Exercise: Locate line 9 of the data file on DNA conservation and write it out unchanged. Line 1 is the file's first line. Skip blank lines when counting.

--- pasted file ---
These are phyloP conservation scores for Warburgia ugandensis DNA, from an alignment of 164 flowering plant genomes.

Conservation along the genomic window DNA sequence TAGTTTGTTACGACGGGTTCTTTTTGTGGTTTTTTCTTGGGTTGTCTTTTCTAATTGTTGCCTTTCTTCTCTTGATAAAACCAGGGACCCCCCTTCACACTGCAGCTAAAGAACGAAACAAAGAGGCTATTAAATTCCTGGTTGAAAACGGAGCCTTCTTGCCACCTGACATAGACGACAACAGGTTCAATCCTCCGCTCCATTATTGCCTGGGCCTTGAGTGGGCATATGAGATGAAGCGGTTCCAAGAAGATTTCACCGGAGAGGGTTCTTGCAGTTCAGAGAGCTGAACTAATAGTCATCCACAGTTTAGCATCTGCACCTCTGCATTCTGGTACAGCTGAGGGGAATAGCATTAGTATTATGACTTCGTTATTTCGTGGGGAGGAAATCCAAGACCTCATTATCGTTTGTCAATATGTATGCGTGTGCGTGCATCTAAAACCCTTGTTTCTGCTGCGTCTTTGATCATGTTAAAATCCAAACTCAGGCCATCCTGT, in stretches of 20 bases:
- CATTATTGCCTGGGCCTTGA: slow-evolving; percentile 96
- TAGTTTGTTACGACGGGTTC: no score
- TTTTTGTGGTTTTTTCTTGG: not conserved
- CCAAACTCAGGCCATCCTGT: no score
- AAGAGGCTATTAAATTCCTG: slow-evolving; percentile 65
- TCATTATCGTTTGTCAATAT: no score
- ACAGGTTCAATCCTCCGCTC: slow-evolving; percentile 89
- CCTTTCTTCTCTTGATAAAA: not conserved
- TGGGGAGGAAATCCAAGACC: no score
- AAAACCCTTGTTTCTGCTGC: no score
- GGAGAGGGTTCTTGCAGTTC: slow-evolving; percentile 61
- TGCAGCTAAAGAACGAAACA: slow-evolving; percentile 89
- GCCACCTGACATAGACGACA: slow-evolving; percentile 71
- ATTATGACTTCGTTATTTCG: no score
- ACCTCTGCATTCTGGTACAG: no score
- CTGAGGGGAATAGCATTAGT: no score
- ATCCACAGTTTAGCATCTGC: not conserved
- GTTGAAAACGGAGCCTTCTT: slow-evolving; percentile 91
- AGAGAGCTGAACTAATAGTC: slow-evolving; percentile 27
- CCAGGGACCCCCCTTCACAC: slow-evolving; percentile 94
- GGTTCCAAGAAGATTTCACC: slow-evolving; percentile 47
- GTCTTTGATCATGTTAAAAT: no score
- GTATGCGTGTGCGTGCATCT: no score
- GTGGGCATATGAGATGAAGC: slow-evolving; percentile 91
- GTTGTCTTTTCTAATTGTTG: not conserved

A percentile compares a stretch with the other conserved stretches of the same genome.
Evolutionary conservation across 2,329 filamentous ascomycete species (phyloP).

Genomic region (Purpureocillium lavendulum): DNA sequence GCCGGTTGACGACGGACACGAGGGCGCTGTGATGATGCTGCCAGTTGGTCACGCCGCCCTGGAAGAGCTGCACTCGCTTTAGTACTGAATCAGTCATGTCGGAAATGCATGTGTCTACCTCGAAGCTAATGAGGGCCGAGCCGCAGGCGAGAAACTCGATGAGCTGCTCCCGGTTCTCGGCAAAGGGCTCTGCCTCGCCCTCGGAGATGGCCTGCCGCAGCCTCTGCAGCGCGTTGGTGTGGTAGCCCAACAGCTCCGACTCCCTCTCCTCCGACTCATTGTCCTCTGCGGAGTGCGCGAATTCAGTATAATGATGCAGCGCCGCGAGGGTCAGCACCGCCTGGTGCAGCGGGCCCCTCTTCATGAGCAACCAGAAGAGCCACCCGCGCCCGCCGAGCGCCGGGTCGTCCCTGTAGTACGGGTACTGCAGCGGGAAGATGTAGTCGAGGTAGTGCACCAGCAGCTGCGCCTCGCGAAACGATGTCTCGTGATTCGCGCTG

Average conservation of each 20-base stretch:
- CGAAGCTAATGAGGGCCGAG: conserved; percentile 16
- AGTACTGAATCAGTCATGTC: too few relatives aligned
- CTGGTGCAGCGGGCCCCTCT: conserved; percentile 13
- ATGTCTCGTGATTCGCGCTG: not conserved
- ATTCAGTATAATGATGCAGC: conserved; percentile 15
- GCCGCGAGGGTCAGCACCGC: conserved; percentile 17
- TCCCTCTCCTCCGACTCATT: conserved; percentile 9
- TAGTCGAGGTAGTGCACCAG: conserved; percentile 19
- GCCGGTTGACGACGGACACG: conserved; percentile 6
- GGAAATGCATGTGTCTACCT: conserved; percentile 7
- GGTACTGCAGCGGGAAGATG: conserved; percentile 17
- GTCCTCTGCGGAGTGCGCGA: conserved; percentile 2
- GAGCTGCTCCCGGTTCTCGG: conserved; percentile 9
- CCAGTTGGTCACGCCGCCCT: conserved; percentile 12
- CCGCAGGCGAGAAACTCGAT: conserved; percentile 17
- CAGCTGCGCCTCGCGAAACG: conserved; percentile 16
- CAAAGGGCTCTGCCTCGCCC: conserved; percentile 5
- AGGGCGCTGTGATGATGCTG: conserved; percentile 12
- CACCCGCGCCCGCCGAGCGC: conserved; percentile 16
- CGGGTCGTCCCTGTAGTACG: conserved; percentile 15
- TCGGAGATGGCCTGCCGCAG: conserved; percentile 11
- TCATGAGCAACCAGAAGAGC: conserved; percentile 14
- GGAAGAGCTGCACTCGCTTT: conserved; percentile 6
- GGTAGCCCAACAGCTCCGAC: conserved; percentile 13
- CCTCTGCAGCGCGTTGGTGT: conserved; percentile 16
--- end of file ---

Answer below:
- ACAGGTTCAATCCTCCGCTC: slow-evolving; percentile 89